Last year I had the idea of wrapping gifts in ice and decided this was the year to try it out. The concept is simple enough. I just wasn’t sure how straightforward the execution would be.
I tried to work out as many kinks as possible during the planning stage. And one thing I knew I wanted was clear ice. My research revealed there are many factors that come into play in creating clear ice. There are tons of articles out there about how to go about this, so I won’t go into detail here. I kept it simple and went with the double boil method using tap water. Realizing that wouldn’t give me top notch results, it offered the easiest method and did give decent results.
My next hurdle was how to protect the gifts from the water. My goal here was not to create an ice box that the gift would be placed into. I wanted the gifts truly encased in ice and that meant placing the gifts in water that would freeze around them. Gifts were first wrapped in paper in order to conceal them, then placed into a freezer bag that was tightly wrapped around the gift. Packing tape was placed over the entire locking strip of the freezer bag to assure water would stay out. All of that was then placed into a second freezer bag which was again sealed with packing tape. I used freezer bags that had blue snowflakes printed on them, knowing the snowflakes would show through the ice. And I’ll tell you now that the freezer bag method worked fine. I had zero leaks.
In what container was the freezing going to happen? I started out by lining the perfect-sized cardboard box with plastic wrap and pouring in water. I did a test freeze and the results were not good. The plastic wrap wrinkled throughout the process and even minor wrinkles made it hard to separate the plastic from the ice. Plus the ice itself was rough and the corners especially did not look attractive. I realize the fun of this gift wrapping is the novelty of the ice, but still, I want them to look nice.
There were two more problems that came to light during this first test. I had added blue food coloring to the water for a fun effect. However the food coloring did not freeze along with the water. It separated from the water and sat on top of the ice. As I handled the ice, my fingers turned blue. The food coloring was a mess and had to be eliminated.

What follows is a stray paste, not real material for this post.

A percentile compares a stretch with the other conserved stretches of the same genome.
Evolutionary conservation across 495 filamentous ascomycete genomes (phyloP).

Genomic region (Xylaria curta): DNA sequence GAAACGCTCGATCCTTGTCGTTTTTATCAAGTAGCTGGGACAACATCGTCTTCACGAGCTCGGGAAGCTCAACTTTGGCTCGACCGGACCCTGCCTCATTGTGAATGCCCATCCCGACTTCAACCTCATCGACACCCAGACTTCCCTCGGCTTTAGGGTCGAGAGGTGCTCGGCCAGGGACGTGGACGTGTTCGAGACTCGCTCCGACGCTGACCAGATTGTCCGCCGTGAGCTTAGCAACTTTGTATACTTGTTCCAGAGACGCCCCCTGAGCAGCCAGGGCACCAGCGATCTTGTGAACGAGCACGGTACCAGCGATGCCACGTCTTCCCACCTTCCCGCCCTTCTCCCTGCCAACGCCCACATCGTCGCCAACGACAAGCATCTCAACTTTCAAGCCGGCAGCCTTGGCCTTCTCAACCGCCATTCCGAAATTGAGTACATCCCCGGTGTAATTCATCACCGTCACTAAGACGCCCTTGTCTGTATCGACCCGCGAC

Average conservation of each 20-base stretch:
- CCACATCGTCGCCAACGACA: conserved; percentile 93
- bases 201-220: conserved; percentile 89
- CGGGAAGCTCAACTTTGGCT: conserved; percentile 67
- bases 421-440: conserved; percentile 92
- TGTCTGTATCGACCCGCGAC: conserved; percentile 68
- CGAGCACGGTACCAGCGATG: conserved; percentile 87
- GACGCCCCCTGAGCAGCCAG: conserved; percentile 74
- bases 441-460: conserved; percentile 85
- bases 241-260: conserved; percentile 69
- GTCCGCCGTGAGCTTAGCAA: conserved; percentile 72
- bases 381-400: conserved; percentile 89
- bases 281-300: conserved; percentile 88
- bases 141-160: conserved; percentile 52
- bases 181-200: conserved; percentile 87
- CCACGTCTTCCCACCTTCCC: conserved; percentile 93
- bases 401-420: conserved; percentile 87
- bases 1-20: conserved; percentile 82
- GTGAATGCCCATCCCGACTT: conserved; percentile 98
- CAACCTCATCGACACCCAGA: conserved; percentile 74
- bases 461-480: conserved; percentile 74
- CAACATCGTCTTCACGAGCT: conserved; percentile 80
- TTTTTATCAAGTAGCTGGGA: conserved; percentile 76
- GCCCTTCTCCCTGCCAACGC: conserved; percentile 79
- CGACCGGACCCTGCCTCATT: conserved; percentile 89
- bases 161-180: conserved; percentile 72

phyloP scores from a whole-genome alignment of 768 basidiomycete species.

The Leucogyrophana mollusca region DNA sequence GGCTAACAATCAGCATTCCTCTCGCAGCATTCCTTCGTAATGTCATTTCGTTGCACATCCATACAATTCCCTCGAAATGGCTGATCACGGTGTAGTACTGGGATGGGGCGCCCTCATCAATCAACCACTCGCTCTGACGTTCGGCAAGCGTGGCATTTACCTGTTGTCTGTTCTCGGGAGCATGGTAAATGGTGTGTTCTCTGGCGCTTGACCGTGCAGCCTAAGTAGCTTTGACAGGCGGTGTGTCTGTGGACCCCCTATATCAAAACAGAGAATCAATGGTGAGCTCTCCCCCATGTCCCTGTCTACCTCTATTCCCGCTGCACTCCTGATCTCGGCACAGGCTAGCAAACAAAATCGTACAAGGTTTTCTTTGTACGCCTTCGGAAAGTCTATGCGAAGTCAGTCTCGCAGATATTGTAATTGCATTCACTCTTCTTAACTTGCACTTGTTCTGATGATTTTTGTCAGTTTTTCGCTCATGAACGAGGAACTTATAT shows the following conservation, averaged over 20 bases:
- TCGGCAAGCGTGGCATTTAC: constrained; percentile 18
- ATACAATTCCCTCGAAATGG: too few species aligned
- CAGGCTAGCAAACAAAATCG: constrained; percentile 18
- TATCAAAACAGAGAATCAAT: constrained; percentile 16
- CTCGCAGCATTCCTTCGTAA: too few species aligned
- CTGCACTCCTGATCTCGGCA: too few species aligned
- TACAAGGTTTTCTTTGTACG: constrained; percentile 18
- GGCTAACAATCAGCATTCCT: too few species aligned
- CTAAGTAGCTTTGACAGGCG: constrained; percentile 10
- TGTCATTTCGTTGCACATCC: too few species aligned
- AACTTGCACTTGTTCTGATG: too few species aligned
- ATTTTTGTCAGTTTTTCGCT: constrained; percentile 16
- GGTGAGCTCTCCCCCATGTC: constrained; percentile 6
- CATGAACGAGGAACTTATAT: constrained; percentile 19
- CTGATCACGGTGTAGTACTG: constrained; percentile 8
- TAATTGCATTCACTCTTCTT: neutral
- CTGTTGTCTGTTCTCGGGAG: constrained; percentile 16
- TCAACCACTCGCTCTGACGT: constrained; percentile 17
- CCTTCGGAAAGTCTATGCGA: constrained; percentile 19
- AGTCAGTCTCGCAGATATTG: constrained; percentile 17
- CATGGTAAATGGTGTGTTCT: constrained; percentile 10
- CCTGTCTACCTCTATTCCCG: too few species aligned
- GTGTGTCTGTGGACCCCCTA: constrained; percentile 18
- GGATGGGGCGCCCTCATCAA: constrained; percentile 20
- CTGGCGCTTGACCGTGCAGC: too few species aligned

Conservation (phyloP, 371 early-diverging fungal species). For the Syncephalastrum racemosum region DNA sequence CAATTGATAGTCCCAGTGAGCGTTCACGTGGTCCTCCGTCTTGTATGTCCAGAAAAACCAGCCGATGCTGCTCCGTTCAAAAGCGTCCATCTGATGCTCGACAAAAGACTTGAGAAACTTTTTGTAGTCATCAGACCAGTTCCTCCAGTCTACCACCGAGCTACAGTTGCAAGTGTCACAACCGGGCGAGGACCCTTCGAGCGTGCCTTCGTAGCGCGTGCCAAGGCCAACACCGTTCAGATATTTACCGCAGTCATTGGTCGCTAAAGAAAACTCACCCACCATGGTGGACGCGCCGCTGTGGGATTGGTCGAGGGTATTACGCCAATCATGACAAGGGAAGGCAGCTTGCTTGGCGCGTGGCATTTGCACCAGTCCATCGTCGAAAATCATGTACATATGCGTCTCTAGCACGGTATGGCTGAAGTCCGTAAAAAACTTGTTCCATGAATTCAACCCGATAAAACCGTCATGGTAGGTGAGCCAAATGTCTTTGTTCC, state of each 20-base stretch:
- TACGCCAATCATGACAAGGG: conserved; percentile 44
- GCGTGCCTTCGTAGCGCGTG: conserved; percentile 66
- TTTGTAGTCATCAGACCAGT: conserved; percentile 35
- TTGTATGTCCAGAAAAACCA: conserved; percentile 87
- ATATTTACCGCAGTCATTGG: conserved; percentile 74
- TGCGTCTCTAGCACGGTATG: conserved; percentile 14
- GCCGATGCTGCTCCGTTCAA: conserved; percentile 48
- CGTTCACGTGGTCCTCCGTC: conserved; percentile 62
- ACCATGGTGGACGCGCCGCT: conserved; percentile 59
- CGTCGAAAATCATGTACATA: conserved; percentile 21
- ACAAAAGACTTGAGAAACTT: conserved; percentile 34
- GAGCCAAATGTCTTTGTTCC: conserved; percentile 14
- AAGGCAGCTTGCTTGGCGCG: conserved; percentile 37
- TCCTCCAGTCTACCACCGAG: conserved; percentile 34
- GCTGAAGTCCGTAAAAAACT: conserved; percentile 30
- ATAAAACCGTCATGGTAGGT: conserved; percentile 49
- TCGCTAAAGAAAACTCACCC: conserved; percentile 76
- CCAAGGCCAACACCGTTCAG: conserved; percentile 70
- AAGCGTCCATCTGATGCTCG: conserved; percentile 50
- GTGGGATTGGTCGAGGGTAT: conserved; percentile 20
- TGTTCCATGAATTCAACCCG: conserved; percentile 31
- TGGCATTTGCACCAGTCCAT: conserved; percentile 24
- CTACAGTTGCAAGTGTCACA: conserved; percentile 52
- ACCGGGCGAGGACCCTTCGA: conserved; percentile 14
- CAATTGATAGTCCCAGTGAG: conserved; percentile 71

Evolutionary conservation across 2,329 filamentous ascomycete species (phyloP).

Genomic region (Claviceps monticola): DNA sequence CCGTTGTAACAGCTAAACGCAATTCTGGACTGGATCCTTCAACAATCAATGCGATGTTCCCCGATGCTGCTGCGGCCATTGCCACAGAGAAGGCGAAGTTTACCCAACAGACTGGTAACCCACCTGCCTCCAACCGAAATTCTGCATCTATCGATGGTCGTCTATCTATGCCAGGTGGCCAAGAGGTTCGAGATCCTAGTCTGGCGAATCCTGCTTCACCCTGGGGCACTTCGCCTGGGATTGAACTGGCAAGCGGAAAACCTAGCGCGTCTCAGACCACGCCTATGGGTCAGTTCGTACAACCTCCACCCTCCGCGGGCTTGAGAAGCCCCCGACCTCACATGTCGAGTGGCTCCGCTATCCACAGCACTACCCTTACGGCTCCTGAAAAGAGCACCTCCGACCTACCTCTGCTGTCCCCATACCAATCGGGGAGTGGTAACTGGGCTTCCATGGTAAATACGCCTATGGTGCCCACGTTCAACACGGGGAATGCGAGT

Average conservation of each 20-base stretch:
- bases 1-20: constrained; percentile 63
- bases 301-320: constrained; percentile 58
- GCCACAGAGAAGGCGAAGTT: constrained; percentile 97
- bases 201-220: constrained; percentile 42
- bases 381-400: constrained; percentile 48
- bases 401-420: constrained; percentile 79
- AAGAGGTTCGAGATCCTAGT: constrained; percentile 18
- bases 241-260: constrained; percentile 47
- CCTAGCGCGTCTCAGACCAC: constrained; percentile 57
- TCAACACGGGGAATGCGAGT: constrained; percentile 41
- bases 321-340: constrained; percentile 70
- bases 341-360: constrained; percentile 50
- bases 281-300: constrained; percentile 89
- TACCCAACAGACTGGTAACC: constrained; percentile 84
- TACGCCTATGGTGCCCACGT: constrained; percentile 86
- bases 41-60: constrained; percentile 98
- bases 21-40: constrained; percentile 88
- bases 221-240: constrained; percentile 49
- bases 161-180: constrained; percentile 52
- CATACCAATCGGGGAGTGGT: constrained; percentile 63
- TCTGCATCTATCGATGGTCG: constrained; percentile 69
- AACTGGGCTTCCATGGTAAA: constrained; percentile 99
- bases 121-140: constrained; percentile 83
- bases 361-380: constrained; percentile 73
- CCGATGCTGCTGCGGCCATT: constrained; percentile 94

Secondly, I added glitter to the water. I envisioned glitter being captured throughout the ice block. Not so. Glitter floats. I just ended up with an awkward layer of glitter atop the ice. And the glitter pieces clumped together. The glitter had to go.
My second test went much better. I found a plastic container that was the perfect size for each of my gifts. I could do the freezing in there without worrying about wrinkled, flimsy plastic wrap. Each of my gifts were the same dimensions. This was purposeful as I didn’t want to find different sized containers. One size fit all. And I wanted the gifts to be fairly easily opened. I did not want a huge chunk of ice. So my container was larger than the dimensions of my gifts, but not by a lot.
And the final big challenge was how to fully submerge the gifts into the water—because they float. And if you weigh or push them down, those objects will be encased as well. In the end I realized I didn’t need to submerge them at all. I placed the gift in the plastic box, then added water until it started floating. I then used tape to assure the gifts stayed centered within the box—not touching any side. And into the freezer it went. When that chunk was frozen solid, I flipped it over and added water until everything floated once again. I made sure there were no bubbles trapped under the top layer of ice and then placed it back in the freezer. The encasing was then complete.
The Finishing Touches
Now came the finishing touches. I added a shimmering blue ribbon around each chunk of ice which not only gave it the feel of a gift, but allowed me a way to attach a little wooden hammer to the gift. Those hammers were, in fact, crab mallets. I used a wood burner to burn each niece’s and nephew’s name onto a mallet. And so the mallets served two purposes: they were the name tags for the gift and the tools that were used to open them. And as I kept the ice thickness relatively low, they worked great for cracking away the ice. I spread a blanket on the floor to capture the ice chips and everyone sat atop the blanket as they hammered away.
Check out my gift wrapping from previous years!